INDIAN ROCKS BEACH - If Mike Petruccelli wonders if Rod Jones, one of his opponents in next Tuesday's District 54 primary for a House seat, wants to go to Tallahassee to represent the people or a special interest, who could blame him.
Question - Why would a $160,000 war chest with contributions from all all over the country and from major national firms be necessary for a district in little old Pinellas County?
Petruccelli might be wondering if Jones is seeking a job in Tallahassee for the benefit of just plain folks around here or for the furtherance of Jones & Co.
Jones & Co. is the enterprise Rod Jones has with his father, Dennis Jones, who is already ensconced in the Florida Senate after having run out his term limited time in the same seat young Jones now seeks.
The father and son team are chiropractors - pretty neat, having one in the Senate and the other in the House (possibly) taking care of folks who took care of them.
Big money has flowed in. Jones pere obviously cashed in "due bills" from all over the country. Connect the dots and you get the idea that those big company contributors certainly must feel they will have another friend in Tallahassee with Jones fils.
Much of the money for Jones's campaign has come from the chiropractic community. Other funds have reportedly come from gambling interests and still others from folks who have business before the regulated industries committee Jones senior chairs.
Young Jones says he's gotten these donations because of personal friendships and connections, not because of his father, a claim that has caused snickers and guffaws of laughter in the community.
Of course, it is perfectly obvious what the game is. Daddy Jones is the chief fund raiser for the boy.
But Mike Petruccelli has been up to challenges before.
His order of business, should he successfully gain the seat, is the eminent domain question and insurance issues. He claims that insurance firms have had a dominating influence in the Legislature. He wants that to end.
Because of the storm potential on these shores, a form of redlining, Petruccelli says, has emerged. He doesn't like this.
When he was a very young kid in Brockton, Massachusetts, he had a real live hero in Rocky Marciano. There was a cousinly family connection to the world's heavyweight boxing champion, and Petruccelli has the same toughness that Rocky had.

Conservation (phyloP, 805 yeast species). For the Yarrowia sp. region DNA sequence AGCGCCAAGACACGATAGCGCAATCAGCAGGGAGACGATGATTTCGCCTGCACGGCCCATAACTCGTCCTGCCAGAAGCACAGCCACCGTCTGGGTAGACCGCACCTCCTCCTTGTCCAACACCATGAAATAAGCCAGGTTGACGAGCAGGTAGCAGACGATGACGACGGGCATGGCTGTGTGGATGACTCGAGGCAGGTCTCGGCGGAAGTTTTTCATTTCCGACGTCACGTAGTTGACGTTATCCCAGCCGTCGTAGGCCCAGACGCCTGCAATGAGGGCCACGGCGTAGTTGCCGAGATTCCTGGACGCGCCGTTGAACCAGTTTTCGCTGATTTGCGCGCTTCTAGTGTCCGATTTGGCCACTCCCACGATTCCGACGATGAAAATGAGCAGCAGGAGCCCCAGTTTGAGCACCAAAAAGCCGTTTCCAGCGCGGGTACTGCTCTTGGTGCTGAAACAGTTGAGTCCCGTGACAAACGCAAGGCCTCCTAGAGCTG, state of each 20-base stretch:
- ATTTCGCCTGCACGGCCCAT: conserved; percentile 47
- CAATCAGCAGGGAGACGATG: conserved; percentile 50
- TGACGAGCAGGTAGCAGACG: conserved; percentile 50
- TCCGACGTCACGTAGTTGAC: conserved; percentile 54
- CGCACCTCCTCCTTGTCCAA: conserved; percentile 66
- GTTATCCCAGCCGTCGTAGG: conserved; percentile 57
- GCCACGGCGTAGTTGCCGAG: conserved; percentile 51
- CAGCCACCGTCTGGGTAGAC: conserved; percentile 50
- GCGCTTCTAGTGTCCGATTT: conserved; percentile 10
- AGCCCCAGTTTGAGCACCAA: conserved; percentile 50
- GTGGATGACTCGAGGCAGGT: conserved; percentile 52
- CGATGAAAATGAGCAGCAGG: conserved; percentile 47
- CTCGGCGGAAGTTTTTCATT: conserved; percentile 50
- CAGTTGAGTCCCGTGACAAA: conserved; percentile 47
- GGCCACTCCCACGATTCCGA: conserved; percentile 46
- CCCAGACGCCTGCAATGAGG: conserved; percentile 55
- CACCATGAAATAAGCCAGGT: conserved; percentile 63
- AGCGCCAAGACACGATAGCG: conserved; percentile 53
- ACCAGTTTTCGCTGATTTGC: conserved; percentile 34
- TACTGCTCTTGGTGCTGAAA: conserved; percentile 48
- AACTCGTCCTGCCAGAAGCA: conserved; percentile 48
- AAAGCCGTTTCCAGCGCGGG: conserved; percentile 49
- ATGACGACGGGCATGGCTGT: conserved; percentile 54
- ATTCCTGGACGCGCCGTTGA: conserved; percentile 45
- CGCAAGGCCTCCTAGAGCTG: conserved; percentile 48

Marciano, a gentle and quiet spoken fellow out of the ring, had the demeanor of rough and tough street fighter when he was trodding the canvas.
Petruccelli has the same instincts. The guy was a walk on candidate for the football team at Western Kentucky. He needed a spot on the football team so that he might eventually get a scholarship.
That happened after a high school career at Dixie Hollins High School. Petruccelli's family moved to Pinellas County almost 50 years ago and you could say he grew up here - practically a native, as it were.
He also wanted a military career and was in the college's ROTC program but a football injury foreclosed that dream.
As a walk on - that's a hopeful player who has not been recruited, but shows up anyway and tries to make the team - at Western Kentucky, Petruccelli had an uphill fight but he made it.
Walk-ons are usually winners and Petruccelli has been a winner.
After studying business administration at Western Kentucky, Petruccelli worked for Prudential in Louisville, Ky., and then got back to St. Petersburg, working in insurance, in 1972. He's been in Pinellas County since and has two married daughters and a bachelor son who is a deputy sheriff in Pasco County.
Petrucclli has been associated with Century 21 Plumlee Real Estate since 1997.
In addition to his concerns over eminent domain and insurance, Petruccelli focuses on rising property taxes and the illegal alien problem.
As to taxes, he has said, "I don't like hitting the little guy," he says. "There must be greater equity."
As to the illegals who are swamping this country, Petruccelli says he respects anyone who wants to come to America and better him or herself as his ancestors did.
"But they must do it legally," he says. "My folks, like those of all the rest of us, had to go through the process. We have to have law abiding citizens, starting right at the beginning."
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